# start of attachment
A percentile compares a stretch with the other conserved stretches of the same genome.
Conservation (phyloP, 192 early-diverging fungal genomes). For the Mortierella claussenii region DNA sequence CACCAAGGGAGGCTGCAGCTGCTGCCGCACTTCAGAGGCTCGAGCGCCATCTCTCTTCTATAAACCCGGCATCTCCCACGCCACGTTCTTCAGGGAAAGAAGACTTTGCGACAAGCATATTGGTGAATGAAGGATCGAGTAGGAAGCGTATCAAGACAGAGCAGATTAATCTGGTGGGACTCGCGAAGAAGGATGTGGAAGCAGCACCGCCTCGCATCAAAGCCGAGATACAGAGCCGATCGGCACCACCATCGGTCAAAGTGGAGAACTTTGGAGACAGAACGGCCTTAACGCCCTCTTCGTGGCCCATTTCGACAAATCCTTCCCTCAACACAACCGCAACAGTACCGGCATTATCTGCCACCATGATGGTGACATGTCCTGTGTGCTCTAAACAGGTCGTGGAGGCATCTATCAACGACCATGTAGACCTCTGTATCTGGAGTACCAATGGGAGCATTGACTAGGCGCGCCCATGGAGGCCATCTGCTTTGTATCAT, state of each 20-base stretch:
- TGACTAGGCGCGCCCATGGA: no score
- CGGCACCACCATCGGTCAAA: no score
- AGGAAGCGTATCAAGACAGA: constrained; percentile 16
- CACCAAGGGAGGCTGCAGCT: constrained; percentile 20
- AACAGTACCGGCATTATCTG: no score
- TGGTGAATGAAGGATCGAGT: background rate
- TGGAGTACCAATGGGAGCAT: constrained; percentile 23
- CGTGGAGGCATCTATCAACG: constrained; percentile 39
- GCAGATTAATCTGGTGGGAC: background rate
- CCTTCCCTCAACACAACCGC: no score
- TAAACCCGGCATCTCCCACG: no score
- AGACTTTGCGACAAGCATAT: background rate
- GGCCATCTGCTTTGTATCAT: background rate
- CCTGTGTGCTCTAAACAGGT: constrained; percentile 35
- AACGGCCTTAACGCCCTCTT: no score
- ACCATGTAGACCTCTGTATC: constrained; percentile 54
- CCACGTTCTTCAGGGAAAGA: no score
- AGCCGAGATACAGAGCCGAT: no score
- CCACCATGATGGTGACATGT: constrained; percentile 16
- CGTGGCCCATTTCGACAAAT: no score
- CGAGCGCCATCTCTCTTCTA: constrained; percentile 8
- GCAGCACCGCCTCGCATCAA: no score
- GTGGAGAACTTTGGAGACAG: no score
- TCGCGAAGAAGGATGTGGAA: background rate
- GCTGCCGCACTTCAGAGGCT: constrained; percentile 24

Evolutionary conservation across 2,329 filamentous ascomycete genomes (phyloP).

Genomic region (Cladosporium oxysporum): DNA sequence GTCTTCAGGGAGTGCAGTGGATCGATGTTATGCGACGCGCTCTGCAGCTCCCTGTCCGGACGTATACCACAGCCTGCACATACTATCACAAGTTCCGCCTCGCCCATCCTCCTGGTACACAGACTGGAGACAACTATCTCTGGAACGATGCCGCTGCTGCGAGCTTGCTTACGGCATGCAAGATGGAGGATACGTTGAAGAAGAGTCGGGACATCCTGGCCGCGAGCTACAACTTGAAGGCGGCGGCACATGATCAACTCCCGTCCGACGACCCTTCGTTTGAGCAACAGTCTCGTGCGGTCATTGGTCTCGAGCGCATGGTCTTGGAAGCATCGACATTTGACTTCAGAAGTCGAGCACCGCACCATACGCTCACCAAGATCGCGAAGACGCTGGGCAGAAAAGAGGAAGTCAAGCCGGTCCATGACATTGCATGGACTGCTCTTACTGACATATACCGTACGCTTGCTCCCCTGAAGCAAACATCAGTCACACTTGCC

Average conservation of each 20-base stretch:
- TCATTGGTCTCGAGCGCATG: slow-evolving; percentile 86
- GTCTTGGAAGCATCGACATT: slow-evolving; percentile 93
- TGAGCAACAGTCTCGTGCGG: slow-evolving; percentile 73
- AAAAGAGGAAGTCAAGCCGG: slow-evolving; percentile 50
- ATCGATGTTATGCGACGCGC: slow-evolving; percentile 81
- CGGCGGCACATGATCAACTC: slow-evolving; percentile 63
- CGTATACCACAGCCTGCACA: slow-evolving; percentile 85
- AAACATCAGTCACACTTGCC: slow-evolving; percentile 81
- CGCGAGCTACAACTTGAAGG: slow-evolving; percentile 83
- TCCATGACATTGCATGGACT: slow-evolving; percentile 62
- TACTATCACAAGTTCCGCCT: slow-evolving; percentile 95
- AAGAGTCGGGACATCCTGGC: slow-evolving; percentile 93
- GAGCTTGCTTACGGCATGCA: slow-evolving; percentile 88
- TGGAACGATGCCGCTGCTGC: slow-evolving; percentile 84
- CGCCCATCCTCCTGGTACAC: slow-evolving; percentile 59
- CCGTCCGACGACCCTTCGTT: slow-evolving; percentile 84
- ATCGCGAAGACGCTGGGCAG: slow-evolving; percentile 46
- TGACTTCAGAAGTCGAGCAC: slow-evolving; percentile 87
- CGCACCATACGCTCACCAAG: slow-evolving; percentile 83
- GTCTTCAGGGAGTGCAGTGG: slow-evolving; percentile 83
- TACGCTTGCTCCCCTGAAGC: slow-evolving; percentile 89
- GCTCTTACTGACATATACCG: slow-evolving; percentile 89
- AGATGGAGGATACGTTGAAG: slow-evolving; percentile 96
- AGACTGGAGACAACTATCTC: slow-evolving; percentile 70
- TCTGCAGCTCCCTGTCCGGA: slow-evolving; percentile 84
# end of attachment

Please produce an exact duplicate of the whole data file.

A percentile compares a stretch with the other conserved stretches of the same genome.
Conservation (phyloP, 192 early-diverging fungal genomes). For the Mortierella claussenii region DNA sequence CACCAAGGGAGGCTGCAGCTGCTGCCGCACTTCAGAGGCTCGAGCGCCATCTCTCTTCTATAAACCCGGCATCTCCCACGCCACGTTCTTCAGGGAAAGAAGACTTTGCGACAAGCATATTGGTGAATGAAGGATCGAGTAGGAAGCGTATCAAGACAGAGCAGATTAATCTGGTGGGACTCGCGAAGAAGGATGTGGAAGCAGCACCGCCTCGCATCAAAGCCGAGATACAGAGCCGATCGGCACCACCATCGGTCAAAGTGGAGAACTTTGGAGACAGAACGGCCTTAACGCCCTCTTCGTGGCCCATTTCGACAAATCCTTCCCTCAACACAACCGCAACAGTACCGGCATTATCTGCCACCATGATGGTGACATGTCCTGTGTGCTCTAAACAGGTCGTGGAGGCATCTATCAACGACCATGTAGACCTCTGTATCTGGAGTACCAATGGGAGCATTGACTAGGCGCGCCCATGGAGGCCATCTGCTTTGTATCAT, state of each 20-base stretch:
- TGACTAGGCGCGCCCATGGA: no score
- CGGCACCACCATCGGTCAAA: no score
- AGGAAGCGTATCAAGACAGA: constrained; percentile 16
- CACCAAGGGAGGCTGCAGCT: constrained; percentile 20
- AACAGTACCGGCATTATCTG: no score
- TGGTGAATGAAGGATCGAGT: background rate
- TGGAGTACCAATGGGAGCAT: constrained; percentile 23
- CGTGGAGGCATCTATCAACG: constrained; percentile 39
- GCAGATTAATCTGGTGGGAC: background rate
- CCTTCCCTCAACACAACCGC: no score
- TAAACCCGGCATCTCCCACG: no score
- AGACTTTGCGACAAGCATAT: background rate
- GGCCATCTGCTTTGTATCAT: background rate
- CCTGTGTGCTCTAAACAGGT: constrained; percentile 35
- AACGGCCTTAACGCCCTCTT: no score
- ACCATGTAGACCTCTGTATC: constrained; percentile 54
- CCACGTTCTTCAGGGAAAGA: no score
- AGCCGAGATACAGAGCCGAT: no score
- CCACCATGATGGTGACATGT: constrained; percentile 16
- CGTGGCCCATTTCGACAAAT: no score
- CGAGCGCCATCTCTCTTCTA: constrained; percentile 8
- GCAGCACCGCCTCGCATCAA: no score
- GTGGAGAACTTTGGAGACAG: no score
- TCGCGAAGAAGGATGTGGAA: background rate
- GCTGCCGCACTTCAGAGGCT: constrained; percentile 24

Evolutionary conservation across 2,329 filamentous ascomycete genomes (phyloP).

Genomic region (Cladosporium oxysporum): DNA sequence GTCTTCAGGGAGTGCAGTGGATCGATGTTATGCGACGCGCTCTGCAGCTCCCTGTCCGGACGTATACCACAGCCTGCACATACTATCACAAGTTCCGCCTCGCCCATCCTCCTGGTACACAGACTGGAGACAACTATCTCTGGAACGATGCCGCTGCTGCGAGCTTGCTTACGGCATGCAAGATGGAGGATACGTTGAAGAAGAGTCGGGACATCCTGGCCGCGAGCTACAACTTGAAGGCGGCGGCACATGATCAACTCCCGTCCGACGACCCTTCGTTTGAGCAACAGTCTCGTGCGGTCATTGGTCTCGAGCGCATGGTCTTGGAAGCATCGACATTTGACTTCAGAAGTCGAGCACCGCACCATACGCTCACCAAGATCGCGAAGACGCTGGGCAGAAAAGAGGAAGTCAAGCCGGTCCATGACATTGCATGGACTGCTCTTACTGACATATACCGTACGCTTGCTCCCCTGAAGCAAACATCAGTCACACTTGCC

Average conservation of each 20-base stretch:
- TCATTGGTCTCGAGCGCATG: slow-evolving; percentile 86
- GTCTTGGAAGCATCGACATT: slow-evolving; percentile 93
- TGAGCAACAGTCTCGTGCGG: slow-evolving; percentile 73
- AAAAGAGGAAGTCAAGCCGG: slow-evolving; percentile 50
- ATCGATGTTATGCGACGCGC: slow-evolving; percentile 81
- CGGCGGCACATGATCAACTC: slow-evolving; percentile 63
- CGTATACCACAGCCTGCACA: slow-evolving; percentile 85
- AAACATCAGTCACACTTGCC: slow-evolving; percentile 81
- CGCGAGCTACAACTTGAAGG: slow-evolving; percentile 83
- TCCATGACATTGCATGGACT: slow-evolving; percentile 62
- TACTATCACAAGTTCCGCCT: slow-evolving; percentile 95
- AAGAGTCGGGACATCCTGGC: slow-evolving; percentile 93
- GAGCTTGCTTACGGCATGCA: slow-evolving; percentile 88
- TGGAACGATGCCGCTGCTGC: slow-evolving; percentile 84
- CGCCCATCCTCCTGGTACAC: slow-evolving; percentile 59
- CCGTCCGACGACCCTTCGTT: slow-evolving; percentile 84
- ATCGCGAAGACGCTGGGCAG: slow-evolving; percentile 46
- TGACTTCAGAAGTCGAGCAC: slow-evolving; percentile 87
- CGCACCATACGCTCACCAAG: slow-evolving; percentile 83
- GTCTTCAGGGAGTGCAGTGG: slow-evolving; percentile 83
- TACGCTTGCTCCCCTGAAGC: slow-evolving; percentile 89
- GCTCTTACTGACATATACCG: slow-evolving; percentile 89
- AGATGGAGGATACGTTGAAG: slow-evolving; percentile 96
- AGACTGGAGACAACTATCTC: slow-evolving; percentile 70
- TCTGCAGCTCCCTGTCCGGA: slow-evolving; percentile 84